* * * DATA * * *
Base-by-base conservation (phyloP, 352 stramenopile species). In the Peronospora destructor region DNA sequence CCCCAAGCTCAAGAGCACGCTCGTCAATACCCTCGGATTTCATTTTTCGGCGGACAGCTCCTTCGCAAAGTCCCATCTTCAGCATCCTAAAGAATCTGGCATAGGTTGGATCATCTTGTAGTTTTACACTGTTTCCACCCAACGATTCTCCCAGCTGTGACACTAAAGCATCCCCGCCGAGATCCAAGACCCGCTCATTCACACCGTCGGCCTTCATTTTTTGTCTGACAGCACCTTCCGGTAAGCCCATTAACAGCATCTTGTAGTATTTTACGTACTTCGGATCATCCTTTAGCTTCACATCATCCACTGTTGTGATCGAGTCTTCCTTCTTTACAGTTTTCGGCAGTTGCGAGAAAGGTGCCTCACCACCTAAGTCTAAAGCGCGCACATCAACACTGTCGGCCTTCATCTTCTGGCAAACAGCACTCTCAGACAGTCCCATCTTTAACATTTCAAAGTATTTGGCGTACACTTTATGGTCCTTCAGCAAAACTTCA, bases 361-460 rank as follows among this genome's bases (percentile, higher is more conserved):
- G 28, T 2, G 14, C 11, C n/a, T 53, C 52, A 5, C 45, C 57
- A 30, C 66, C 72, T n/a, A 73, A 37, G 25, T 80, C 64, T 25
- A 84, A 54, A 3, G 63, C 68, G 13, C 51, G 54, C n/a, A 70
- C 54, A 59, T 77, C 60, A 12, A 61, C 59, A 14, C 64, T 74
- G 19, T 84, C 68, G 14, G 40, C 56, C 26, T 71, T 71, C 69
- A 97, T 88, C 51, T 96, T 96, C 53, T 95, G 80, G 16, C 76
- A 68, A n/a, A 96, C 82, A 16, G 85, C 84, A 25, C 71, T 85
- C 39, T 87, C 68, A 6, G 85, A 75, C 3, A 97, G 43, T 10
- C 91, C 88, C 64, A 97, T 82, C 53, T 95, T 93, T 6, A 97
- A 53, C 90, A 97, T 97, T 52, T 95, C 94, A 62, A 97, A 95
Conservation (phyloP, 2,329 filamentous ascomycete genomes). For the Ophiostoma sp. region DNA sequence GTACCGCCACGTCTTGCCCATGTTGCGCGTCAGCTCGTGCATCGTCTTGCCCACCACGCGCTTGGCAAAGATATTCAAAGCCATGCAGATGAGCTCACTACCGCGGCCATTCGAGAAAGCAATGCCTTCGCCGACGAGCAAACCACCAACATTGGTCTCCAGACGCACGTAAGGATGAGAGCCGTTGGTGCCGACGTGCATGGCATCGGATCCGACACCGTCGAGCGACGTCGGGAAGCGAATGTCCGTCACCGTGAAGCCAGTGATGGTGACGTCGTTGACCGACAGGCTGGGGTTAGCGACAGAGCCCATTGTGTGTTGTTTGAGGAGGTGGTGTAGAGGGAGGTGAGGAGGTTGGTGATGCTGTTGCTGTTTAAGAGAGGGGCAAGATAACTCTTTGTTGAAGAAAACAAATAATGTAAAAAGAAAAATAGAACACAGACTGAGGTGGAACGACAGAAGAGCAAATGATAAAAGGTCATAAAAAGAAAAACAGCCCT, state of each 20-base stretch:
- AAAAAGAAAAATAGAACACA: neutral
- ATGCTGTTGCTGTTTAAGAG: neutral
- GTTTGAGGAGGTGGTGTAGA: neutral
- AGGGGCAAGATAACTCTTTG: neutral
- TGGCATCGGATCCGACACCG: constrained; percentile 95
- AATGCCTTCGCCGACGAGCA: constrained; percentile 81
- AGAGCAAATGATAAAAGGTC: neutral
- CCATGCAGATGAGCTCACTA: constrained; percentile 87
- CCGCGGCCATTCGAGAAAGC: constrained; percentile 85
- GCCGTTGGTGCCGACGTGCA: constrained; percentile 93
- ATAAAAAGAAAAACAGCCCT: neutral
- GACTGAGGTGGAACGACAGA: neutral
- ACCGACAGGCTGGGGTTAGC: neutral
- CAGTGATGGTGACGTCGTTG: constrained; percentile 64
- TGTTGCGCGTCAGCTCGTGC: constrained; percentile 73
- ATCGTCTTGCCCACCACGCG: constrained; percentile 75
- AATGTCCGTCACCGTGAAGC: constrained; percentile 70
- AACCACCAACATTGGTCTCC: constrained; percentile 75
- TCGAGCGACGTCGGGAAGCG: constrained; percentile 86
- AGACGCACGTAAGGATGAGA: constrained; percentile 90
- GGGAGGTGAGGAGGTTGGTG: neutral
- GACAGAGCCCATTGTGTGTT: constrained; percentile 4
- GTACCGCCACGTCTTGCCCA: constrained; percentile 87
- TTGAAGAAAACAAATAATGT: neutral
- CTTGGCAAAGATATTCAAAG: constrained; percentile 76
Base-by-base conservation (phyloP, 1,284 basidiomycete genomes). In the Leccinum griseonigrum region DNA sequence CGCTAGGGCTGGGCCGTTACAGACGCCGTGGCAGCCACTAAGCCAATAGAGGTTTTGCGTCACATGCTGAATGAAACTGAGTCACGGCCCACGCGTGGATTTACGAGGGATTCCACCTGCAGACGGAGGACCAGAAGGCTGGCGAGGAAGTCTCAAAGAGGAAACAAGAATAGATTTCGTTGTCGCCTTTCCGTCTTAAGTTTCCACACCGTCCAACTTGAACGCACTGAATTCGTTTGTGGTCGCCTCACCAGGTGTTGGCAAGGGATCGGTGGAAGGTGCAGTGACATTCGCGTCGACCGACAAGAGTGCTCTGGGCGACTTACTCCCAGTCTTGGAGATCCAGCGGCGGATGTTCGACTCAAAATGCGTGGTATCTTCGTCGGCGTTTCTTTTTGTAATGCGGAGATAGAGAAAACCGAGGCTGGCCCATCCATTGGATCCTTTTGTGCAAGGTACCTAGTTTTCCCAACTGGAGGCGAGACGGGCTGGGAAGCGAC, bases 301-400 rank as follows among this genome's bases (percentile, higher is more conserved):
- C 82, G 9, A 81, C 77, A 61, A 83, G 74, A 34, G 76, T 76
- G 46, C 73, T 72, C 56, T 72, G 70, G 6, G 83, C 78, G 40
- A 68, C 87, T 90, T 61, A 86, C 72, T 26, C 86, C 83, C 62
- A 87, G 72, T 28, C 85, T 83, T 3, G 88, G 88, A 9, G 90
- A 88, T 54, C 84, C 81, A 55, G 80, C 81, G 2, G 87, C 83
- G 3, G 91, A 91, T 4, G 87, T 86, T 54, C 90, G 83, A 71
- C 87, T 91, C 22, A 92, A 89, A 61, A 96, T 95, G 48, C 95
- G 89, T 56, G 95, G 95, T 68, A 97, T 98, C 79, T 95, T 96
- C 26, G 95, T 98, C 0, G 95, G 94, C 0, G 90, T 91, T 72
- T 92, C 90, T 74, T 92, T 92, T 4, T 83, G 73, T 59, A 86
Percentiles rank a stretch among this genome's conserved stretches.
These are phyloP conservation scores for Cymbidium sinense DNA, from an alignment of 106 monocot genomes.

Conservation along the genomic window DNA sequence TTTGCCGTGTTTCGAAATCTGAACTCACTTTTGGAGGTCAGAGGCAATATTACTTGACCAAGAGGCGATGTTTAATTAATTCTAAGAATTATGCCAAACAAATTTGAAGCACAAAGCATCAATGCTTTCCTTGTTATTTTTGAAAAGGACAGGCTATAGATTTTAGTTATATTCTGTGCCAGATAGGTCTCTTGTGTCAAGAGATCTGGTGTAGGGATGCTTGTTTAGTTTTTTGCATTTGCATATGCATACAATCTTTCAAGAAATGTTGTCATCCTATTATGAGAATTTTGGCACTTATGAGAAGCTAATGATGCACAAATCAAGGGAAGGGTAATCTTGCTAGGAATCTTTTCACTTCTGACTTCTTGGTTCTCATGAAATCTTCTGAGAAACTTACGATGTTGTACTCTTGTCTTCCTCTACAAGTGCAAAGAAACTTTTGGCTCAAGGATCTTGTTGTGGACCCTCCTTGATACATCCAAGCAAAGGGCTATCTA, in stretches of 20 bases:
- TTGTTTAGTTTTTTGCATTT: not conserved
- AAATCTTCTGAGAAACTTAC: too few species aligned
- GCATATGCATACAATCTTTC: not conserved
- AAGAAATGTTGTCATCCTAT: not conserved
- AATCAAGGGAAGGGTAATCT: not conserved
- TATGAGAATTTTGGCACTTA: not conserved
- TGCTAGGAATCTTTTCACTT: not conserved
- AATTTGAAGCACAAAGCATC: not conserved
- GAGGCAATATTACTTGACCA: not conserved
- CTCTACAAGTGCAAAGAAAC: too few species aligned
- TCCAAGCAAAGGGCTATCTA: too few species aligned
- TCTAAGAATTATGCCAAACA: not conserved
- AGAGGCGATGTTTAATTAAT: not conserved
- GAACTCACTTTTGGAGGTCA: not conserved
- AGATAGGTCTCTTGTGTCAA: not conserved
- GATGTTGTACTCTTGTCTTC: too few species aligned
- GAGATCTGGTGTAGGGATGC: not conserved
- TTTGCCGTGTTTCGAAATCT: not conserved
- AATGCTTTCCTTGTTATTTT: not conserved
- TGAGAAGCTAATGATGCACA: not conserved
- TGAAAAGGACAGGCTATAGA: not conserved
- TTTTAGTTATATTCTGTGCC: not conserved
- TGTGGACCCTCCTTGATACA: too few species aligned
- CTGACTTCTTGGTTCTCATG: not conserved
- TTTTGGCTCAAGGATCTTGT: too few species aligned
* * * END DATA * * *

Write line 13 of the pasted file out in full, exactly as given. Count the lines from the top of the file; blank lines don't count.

- AAAAAGAAAAATAGAACACA: neutral